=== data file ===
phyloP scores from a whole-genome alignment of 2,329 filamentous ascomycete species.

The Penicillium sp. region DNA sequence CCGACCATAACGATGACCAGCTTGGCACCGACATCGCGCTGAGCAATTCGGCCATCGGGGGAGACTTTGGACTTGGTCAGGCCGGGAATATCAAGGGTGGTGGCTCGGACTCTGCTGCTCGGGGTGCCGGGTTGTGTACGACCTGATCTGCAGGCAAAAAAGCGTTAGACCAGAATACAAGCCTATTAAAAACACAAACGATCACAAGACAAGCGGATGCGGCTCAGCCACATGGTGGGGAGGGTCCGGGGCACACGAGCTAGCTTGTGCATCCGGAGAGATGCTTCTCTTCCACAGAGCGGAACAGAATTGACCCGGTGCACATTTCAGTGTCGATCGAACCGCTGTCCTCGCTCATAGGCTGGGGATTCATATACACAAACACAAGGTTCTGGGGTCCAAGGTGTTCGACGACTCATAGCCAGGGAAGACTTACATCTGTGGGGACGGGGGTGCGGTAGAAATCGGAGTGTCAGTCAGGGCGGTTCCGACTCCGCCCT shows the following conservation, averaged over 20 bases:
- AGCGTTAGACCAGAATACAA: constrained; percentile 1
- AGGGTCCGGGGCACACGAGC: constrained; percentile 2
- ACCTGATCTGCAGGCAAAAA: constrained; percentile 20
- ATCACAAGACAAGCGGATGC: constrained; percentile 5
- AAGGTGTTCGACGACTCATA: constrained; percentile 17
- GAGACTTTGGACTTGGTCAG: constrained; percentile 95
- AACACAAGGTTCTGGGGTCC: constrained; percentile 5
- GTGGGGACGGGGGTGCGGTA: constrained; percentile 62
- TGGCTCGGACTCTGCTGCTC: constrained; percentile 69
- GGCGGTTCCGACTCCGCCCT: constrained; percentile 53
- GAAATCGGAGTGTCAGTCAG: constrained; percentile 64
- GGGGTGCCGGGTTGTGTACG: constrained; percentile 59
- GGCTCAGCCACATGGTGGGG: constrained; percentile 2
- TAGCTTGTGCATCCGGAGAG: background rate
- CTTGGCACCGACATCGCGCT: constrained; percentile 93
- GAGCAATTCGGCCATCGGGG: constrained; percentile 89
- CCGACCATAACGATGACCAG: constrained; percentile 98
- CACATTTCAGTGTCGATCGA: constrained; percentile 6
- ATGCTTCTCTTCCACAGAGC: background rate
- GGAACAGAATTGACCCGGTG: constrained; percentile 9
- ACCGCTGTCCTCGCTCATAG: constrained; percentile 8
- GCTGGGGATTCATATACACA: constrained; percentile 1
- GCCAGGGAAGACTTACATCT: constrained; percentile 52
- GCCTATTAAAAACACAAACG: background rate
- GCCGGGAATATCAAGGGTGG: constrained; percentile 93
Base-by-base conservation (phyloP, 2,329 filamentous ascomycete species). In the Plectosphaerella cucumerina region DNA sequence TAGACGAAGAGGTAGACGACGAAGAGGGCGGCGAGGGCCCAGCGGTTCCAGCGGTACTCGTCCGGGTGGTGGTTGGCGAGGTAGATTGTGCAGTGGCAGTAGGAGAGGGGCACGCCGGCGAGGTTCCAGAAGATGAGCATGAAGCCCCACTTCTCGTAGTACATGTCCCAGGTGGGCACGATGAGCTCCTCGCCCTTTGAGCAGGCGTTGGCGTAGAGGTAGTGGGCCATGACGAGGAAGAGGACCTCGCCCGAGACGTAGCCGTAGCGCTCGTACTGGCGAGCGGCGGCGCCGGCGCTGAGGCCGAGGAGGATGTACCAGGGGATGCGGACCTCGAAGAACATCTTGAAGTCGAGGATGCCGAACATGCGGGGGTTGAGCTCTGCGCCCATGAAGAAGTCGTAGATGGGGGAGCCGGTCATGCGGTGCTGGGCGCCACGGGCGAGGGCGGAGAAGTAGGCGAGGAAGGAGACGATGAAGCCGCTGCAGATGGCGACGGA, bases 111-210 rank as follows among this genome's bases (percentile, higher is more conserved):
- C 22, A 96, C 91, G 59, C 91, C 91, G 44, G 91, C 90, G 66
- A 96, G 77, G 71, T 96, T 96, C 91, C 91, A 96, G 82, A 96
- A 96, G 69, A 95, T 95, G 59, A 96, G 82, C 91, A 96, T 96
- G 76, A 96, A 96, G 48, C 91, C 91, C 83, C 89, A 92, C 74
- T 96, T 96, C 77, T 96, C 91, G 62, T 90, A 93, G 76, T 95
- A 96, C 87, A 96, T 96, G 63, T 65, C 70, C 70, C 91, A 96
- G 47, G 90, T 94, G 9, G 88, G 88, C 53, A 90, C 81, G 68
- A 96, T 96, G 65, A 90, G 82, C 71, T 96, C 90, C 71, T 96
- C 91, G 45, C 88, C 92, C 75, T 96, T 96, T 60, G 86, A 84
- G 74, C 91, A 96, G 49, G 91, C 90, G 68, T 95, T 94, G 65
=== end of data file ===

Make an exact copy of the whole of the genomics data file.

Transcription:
phyloP scores from a whole-genome alignment of 2,329 filamentous ascomycete species.

The Penicillium sp. region DNA sequence CCGACCATAACGATGACCAGCTTGGCACCGACATCGCGCTGAGCAATTCGGCCATCGGGGGAGACTTTGGACTTGGTCAGGCCGGGAATATCAAGGGTGGTGGCTCGGACTCTGCTGCTCGGGGTGCCGGGTTGTGTACGACCTGATCTGCAGGCAAAAAAGCGTTAGACCAGAATACAAGCCTATTAAAAACACAAACGATCACAAGACAAGCGGATGCGGCTCAGCCACATGGTGGGGAGGGTCCGGGGCACACGAGCTAGCTTGTGCATCCGGAGAGATGCTTCTCTTCCACAGAGCGGAACAGAATTGACCCGGTGCACATTTCAGTGTCGATCGAACCGCTGTCCTCGCTCATAGGCTGGGGATTCATATACACAAACACAAGGTTCTGGGGTCCAAGGTGTTCGACGACTCATAGCCAGGGAAGACTTACATCTGTGGGGACGGGGGTGCGGTAGAAATCGGAGTGTCAGTCAGGGCGGTTCCGACTCCGCCCT shows the following conservation, averaged over 20 bases:
- AGCGTTAGACCAGAATACAA: constrained; percentile 1
- AGGGTCCGGGGCACACGAGC: constrained; percentile 2
- ACCTGATCTGCAGGCAAAAA: constrained; percentile 20
- ATCACAAGACAAGCGGATGC: constrained; percentile 5
- AAGGTGTTCGACGACTCATA: constrained; percentile 17
- GAGACTTTGGACTTGGTCAG: constrained; percentile 95
- AACACAAGGTTCTGGGGTCC: constrained; percentile 5
- GTGGGGACGGGGGTGCGGTA: constrained; percentile 62
- TGGCTCGGACTCTGCTGCTC: constrained; percentile 69
- GGCGGTTCCGACTCCGCCCT: constrained; percentile 53
- GAAATCGGAGTGTCAGTCAG: constrained; percentile 64
- GGGGTGCCGGGTTGTGTACG: constrained; percentile 59
- GGCTCAGCCACATGGTGGGG: constrained; percentile 2
- TAGCTTGTGCATCCGGAGAG: background rate
- CTTGGCACCGACATCGCGCT: constrained; percentile 93
- GAGCAATTCGGCCATCGGGG: constrained; percentile 89
- CCGACCATAACGATGACCAG: constrained; percentile 98
- CACATTTCAGTGTCGATCGA: constrained; percentile 6
- ATGCTTCTCTTCCACAGAGC: background rate
- GGAACAGAATTGACCCGGTG: constrained; percentile 9
- ACCGCTGTCCTCGCTCATAG: constrained; percentile 8
- GCTGGGGATTCATATACACA: constrained; percentile 1
- GCCAGGGAAGACTTACATCT: constrained; percentile 52
- GCCTATTAAAAACACAAACG: background rate
- GCCGGGAATATCAAGGGTGG: constrained; percentile 93
Base-by-base conservation (phyloP, 2,329 filamentous ascomycete species). In the Plectosphaerella cucumerina region DNA sequence TAGACGAAGAGGTAGACGACGAAGAGGGCGGCGAGGGCCCAGCGGTTCCAGCGGTACTCGTCCGGGTGGTGGTTGGCGAGGTAGATTGTGCAGTGGCAGTAGGAGAGGGGCACGCCGGCGAGGTTCCAGAAGATGAGCATGAAGCCCCACTTCTCGTAGTACATGTCCCAGGTGGGCACGATGAGCTCCTCGCCCTTTGAGCAGGCGTTGGCGTAGAGGTAGTGGGCCATGACGAGGAAGAGGACCTCGCCCGAGACGTAGCCGTAGCGCTCGTACTGGCGAGCGGCGGCGCCGGCGCTGAGGCCGAGGAGGATGTACCAGGGGATGCGGACCTCGAAGAACATCTTGAAGTCGAGGATGCCGAACATGCGGGGGTTGAGCTCTGCGCCCATGAAGAAGTCGTAGATGGGGGAGCCGGTCATGCGGTGCTGGGCGCCACGGGCGAGGGCGGAGAAGTAGGCGAGGAAGGAGACGATGAAGCCGCTGCAGATGGCGACGGA, bases 111-210 rank as follows among this genome's bases (percentile, higher is more conserved):
- C 22, A 96, C 91, G 59, C 91, C 91, G 44, G 91, C 90, G 66
- A 96, G 77, G 71, T 96, T 96, C 91, C 91, A 96, G 82, A 96
- A 96, G 69, A 95, T 95, G 59, A 96, G 82, C 91, A 96, T 96
- G 76, A 96, A 96, G 48, C 91, C 91, C 83, C 89, A 92, C 74
- T 96, T 96, C 77, T 96, C 91, G 62, T 90, A 93, G 76, T 95
- A 96, C 87, A 96, T 96, G 63, T 65, C 70, C 70, C 91, A 96
- G 47, G 90, T 94, G 9, G 88, G 88, C 53, A 90, C 81, G 68
- A 96, T 96, G 65, A 90, G 82, C 71, T 96, C 90, C 71, T 96
- C 91, G 45, C 88, C 92, C 75, T 96, T 96, T 60, G 86, A 84
- G 74, C 91, A 96, G 49, G 91, C 90, G 68, T 95, T 94, G 65